Photo: Wikimedia Commons
On Earth, we get snow, rain, fog, hail, and sleet, and all of them are basically the same thing: water.For a true change of weather, you need to go to other worlds.
Here’s a tour of what to expect on a trip through our solar system.
Scientists have known for years that the polar caps of Mars are made of a combination of water ice and dry ice (or frozen carbon dioxide -- the same stuff that makes fog when you dump it into a pot of water).
But how does it get there?
The ice caps grow and recede with the seasons (in the Hubble images above, the carbon dioxide is receding with the onset of spring), so either the carbon dioxide is freezing directly out of the atmosphere, or it's snowing.
Scientists working with data from Mars Reconnaissance Orbiter recently solved the puzzle: MRO detected clouds of carbon dioxide crystals, and clear evidence of snow falling out of them. The snow would not fall as flakes, but as tiny cuboctohedrons (which have eight triangular faces and six square faces).
On the surface, Mars snow probably looks like granulated sugar.
Once thought to be our sister planet, Venus is, in actuality, a hellhole.
The surface is over 462 degrees C (864 degrees F) -- easily hot enough to melt lead -- and the atmospheric pressure is about 92 times the pressure on Earth at sea level. It's also bone dry (water is baked out of the soil).
But high up above the slowly rotating surface, where the winds whip violently, Venus is enshrouded by clouds of sulfuric acid (shown here in ultraviolet light from the Hubble Telescope). When it rains, the acid falls down to about 25 km before evaporating -- at these temperatures, even sulfuric acid can't stay liquid.
The vapor rises back up to recondense as clouds, giving Venus a liquid cycle confined entirely to the upper atmosphere.
Venus isn't the only hellhole in the solar system.
Jupiter's moon Io would fit the bill pretty well, too. It's riddled with active volcanoes, covered in brimstone, and hiding a subsurface ocean of lava. And it snows the sort of snow you might get when Hell freezes over, because it too is made of brimstone: sulfur, and, more specifically, sulfur dioxide, which were detected when the Galileo orbiter flew through the volcanic plumes on its kamikaze mission in September 2003.
Molten sulfur, heated to the boiling point below the surface of Io by torturous tidal flexing, sprays out of the volcanoes like a geyser would spray water on Earth. In the cold, airless void of space, the sulfur dioxide quickly crystalizes into tiny flakes; most of it falls back to the surface as a fluffy yellow snow.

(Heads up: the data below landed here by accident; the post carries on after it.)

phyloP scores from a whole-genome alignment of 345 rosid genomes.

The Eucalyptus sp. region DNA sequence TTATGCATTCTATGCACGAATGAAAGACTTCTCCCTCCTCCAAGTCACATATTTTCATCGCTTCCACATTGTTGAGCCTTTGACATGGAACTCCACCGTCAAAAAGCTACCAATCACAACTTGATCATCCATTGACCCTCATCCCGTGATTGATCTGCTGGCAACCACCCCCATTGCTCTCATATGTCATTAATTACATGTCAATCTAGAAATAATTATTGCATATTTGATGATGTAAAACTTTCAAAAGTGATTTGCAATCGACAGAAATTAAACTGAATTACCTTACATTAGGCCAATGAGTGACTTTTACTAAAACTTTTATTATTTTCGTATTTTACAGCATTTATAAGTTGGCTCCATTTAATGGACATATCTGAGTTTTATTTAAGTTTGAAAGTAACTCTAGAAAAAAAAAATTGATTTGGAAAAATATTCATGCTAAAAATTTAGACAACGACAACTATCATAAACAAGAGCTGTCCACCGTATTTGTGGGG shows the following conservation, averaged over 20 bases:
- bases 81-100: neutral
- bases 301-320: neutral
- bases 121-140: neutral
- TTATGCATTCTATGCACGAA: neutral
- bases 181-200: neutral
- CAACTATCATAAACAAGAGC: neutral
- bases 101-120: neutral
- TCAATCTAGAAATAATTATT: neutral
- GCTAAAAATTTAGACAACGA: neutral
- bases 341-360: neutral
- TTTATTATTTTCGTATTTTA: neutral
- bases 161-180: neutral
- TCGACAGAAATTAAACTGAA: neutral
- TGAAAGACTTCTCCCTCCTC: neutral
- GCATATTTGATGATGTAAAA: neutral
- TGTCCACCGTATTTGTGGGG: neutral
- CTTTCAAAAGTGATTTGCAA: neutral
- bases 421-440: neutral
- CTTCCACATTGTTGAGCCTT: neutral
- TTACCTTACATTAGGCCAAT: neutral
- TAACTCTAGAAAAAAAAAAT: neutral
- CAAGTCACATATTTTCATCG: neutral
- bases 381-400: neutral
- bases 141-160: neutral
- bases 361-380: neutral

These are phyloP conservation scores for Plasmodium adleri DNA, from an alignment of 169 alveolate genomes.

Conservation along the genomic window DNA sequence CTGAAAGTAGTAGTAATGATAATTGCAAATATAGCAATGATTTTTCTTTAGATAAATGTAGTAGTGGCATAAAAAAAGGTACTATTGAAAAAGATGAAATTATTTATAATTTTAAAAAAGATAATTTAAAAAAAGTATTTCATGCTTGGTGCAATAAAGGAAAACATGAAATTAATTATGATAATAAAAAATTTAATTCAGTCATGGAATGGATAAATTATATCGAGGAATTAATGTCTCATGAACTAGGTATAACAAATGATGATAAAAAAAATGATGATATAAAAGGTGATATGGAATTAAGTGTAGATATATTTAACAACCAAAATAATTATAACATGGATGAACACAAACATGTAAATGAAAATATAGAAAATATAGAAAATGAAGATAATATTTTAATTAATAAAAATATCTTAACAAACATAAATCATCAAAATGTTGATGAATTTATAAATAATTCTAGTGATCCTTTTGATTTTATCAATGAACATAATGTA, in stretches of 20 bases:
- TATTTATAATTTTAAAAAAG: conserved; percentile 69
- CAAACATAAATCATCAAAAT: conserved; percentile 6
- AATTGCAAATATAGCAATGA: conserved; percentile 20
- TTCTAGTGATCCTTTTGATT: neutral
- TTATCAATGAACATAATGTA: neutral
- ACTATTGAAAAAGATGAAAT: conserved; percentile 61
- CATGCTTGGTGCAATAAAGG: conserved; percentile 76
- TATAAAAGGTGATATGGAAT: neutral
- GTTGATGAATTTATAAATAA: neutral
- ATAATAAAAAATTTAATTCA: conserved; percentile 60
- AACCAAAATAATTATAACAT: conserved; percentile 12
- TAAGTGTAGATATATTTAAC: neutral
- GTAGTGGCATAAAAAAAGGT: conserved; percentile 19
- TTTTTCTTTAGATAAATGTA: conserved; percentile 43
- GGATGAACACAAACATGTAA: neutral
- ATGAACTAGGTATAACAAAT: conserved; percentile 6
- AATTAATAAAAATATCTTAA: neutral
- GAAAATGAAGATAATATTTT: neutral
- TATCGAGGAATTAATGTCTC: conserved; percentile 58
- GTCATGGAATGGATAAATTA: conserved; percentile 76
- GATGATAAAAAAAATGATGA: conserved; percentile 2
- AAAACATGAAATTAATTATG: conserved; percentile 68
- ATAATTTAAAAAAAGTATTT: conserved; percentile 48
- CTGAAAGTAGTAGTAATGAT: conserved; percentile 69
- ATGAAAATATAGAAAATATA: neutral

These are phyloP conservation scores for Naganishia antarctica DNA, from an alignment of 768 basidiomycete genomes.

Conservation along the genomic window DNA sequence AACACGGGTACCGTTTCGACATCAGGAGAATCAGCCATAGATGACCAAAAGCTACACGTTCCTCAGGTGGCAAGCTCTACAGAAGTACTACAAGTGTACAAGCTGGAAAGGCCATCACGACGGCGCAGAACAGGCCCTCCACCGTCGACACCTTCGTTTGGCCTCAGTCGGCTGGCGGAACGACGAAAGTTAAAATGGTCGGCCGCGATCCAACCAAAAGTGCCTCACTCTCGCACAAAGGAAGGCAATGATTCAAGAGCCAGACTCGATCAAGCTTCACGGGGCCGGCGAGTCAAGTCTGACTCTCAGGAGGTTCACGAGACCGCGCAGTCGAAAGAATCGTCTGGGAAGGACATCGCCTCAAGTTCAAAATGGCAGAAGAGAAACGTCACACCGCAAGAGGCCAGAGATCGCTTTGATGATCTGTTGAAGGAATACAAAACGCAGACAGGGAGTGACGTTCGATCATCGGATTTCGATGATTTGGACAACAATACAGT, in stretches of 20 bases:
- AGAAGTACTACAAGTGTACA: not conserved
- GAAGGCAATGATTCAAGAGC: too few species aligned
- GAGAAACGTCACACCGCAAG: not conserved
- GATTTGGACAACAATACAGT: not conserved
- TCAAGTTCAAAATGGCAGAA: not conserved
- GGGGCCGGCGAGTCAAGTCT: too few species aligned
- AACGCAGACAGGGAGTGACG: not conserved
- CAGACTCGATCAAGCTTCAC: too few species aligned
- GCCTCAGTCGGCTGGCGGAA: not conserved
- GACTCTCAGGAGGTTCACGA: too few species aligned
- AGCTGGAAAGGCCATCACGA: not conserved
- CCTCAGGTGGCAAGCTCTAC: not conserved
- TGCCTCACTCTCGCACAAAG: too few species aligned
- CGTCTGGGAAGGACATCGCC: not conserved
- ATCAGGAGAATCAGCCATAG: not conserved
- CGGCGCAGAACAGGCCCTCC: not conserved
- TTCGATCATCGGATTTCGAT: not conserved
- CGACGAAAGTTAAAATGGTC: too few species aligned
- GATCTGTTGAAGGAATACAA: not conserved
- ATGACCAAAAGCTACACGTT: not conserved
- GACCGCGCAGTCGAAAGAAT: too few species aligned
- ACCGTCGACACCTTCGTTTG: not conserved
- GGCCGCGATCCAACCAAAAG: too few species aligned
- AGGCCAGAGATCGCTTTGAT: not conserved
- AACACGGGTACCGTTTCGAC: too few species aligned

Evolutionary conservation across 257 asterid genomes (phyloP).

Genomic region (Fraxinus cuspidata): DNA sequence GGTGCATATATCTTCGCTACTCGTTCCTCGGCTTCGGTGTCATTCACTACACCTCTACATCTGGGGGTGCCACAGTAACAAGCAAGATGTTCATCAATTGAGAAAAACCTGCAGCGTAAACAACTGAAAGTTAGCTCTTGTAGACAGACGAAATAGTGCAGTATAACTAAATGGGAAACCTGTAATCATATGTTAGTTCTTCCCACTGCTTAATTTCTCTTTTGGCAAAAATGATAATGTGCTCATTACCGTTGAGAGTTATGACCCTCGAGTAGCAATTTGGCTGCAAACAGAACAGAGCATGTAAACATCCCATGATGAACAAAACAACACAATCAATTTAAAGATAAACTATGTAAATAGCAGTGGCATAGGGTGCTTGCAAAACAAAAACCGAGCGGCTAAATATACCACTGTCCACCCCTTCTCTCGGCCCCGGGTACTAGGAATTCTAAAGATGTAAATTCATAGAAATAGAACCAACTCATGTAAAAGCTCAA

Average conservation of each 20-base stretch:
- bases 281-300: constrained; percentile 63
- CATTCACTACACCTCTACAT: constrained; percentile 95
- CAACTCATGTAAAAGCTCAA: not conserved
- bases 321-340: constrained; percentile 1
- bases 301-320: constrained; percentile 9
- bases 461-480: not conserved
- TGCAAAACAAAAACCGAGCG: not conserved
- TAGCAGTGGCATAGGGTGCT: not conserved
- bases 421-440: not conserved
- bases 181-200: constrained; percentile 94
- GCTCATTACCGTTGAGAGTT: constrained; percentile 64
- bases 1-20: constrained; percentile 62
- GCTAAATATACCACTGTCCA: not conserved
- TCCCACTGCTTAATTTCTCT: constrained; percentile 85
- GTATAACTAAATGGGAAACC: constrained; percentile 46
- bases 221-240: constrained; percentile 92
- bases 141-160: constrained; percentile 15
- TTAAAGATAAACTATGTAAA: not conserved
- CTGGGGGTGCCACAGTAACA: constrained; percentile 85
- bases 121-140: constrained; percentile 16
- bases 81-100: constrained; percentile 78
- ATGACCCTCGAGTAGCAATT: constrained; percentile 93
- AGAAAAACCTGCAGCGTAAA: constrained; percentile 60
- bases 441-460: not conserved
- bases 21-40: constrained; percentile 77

Galileo's sensors indicated that the particles were very small, perhaps 15-20 molecules apiece, so the snow would look extremely fine on the surface. In the photo above, the broad white semi circle of material is sulfur dioxide snow from a plume called Amirani.
Titan is Saturn's largest moon, and the pictures revealed by Cassini and the Huygens lander show a world that looks surprisingly Earthlike, with riverbeds, lakes, and clouds. (The radar image above shows the shores of Kraken Mare, the largest known lake on Titan, with rivers flowing into it.)
But this is deceptive. Titan is much colder: What looks like rock is water ice, and what looks like water is natural gas.
A methane cycle (much like the water cycle on Earth) exists on Titan, driving seasonal rains that follow patterns (much like the ones tropical monsoons follow on Earth). When the season is right, the rain falls, filling vast but shallow basins bigger than our Great Lakes. As the seasons change, the lakes slowly evaporate.
The vapor makes its way up into the atmosphere and condenses into clouds; the clouds drift to the other hemisphere as the weather shifts, and when the rain falls, it starts the next loop of the cycle.
The environments on gas giant planets are extreme in many ways; one is that there is a depth within them at which the atmospheric pressure is so great that exotic forms of matter appear, such as metallic helium and hydrogen.
If the models are correct, above Jupiter's rocky core lies a deep ocean of liquid metallic hydrogen. Helium is a little harder to compress into a metallic form, so it doesn't mix with this ocean.
It is heavier than hydrogen, though; scientists believe it falls through the metallic hydrogen ocean like droplets falling through the atmosphere, until it gets deep enough to become metallic.
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